At the helm, from day one, was founder and artistic director of Philadanco Joan Myers Brown. Back in 1988 she was awarded $5,000 from the Pew Charitable Trusts to make her dream a reality. Myers Brown made good on her dream when approximately 80 black dance professionals—including Lula Washington, Louis Johnson, Denise Jefferson (director of The Ailey School), the late Jeraldyne Blunden (Dayton Contemporary Dance Company), Cleo Parker Robinson, and Ann Williams (Dallas Black Dance Theatre)—attended this first IABD conference.

 

Each year attendees take master classes, go to provocative political and educational panels, and participate in intergenerational dialogues—plus they get to network and party. Panel discussions cover a range of topics, including the history of African American dance, dance in historically black colleges, the business of dance, issues of artistry, and teaching methods.

 

The theme of this year’s conference, co-sponsored by Philadanco and the University of the Arts in Philadelphia, is “Back to Basics: Strengthening our Institutions for a New Generation.” From January 13 to 17, Rennie Harris, Zane Booker, Gaynell Sherrod, Kim Bears-Bailey, Karen Brown, and Germaine Goodson will lead classes. Attendees can expect the midnight African dance class with Baba Chuck Davis, plus a late-night hip hop class. The rich array of panel topics includes the goals of presenters in the electronic age, how women of the diaspora are contributing to the arts, career transitions, and alternative medical care for men.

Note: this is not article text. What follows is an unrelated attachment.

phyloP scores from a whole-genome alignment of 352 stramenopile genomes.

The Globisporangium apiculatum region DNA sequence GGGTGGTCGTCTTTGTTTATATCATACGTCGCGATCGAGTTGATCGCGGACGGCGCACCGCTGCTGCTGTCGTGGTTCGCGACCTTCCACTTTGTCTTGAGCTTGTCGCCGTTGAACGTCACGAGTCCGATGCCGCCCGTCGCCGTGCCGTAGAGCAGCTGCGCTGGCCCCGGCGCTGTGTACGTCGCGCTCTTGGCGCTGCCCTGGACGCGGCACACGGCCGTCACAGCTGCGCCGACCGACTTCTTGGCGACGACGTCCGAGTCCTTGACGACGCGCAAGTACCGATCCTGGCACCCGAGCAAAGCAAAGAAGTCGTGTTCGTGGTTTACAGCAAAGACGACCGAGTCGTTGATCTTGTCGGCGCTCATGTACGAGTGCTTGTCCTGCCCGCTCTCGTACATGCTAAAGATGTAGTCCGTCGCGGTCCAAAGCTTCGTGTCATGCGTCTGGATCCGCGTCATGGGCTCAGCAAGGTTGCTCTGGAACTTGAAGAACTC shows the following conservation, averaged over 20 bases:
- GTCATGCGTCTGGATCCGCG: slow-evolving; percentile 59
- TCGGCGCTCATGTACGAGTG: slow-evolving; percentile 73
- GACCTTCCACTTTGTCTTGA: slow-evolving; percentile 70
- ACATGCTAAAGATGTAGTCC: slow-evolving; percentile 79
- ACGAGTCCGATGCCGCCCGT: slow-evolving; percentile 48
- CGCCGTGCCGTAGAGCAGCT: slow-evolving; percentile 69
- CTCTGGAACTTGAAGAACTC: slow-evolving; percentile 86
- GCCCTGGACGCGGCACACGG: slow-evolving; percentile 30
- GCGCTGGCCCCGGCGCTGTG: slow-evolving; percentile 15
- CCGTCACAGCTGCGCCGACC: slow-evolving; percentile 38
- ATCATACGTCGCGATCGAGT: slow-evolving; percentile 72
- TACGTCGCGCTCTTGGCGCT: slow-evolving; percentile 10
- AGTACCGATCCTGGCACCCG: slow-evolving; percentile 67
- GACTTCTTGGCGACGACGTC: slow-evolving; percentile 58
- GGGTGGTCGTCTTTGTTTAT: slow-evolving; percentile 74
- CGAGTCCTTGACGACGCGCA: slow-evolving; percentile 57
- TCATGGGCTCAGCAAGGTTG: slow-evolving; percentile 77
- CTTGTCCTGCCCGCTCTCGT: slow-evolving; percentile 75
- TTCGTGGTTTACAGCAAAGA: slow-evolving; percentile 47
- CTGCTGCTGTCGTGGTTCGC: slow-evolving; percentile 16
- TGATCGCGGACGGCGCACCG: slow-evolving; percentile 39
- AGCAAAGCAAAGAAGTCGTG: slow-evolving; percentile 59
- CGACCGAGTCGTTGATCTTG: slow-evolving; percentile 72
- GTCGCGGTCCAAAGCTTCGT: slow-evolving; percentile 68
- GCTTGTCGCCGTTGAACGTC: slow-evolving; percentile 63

An evening titled “Meet the Philadelphians” will present Rennie Harris Puremovement, Kulu Mele African American Dance & Drum Ensemble, Zane Booker, Eleone Dance Theatre, and Danco 2. A different program includes Urban Bush Women, Philadanco, Dallas Black Dance, Lula Washington Dance Company from Los Angeles, Cleo Parker Robinson Dance Ensemble from Denver, and Camille A. Brown.

 

From 80 participants in 1988, to up­wards of 600 participants today who converge from across the country—and from Europe, South America, Africa, Australia, and the Caribbean—the conference continues to grow. Over the years, the conferences have been held in Los Angeles, Denver, Washington, DC, Philadelphia, Dallas, Dayton, New York, and Toronto.

 

As Myers Brown looks towards the future, she affirms, “I’m still amazed that the conference continues. Outsiders don’t see or feel the need, but we know there is a need.”

 

 

Charmaine Patricia Warren is on faculty at the Ailey/Fordham BFA program and NYU’s Tisch School of the Arts. 

 

Pictured: Alvin Ailey American Dance Theater in Camille A. Brown's The Groove to Nobody's Business. Photo by Eduardo Patino, courtesy AAADT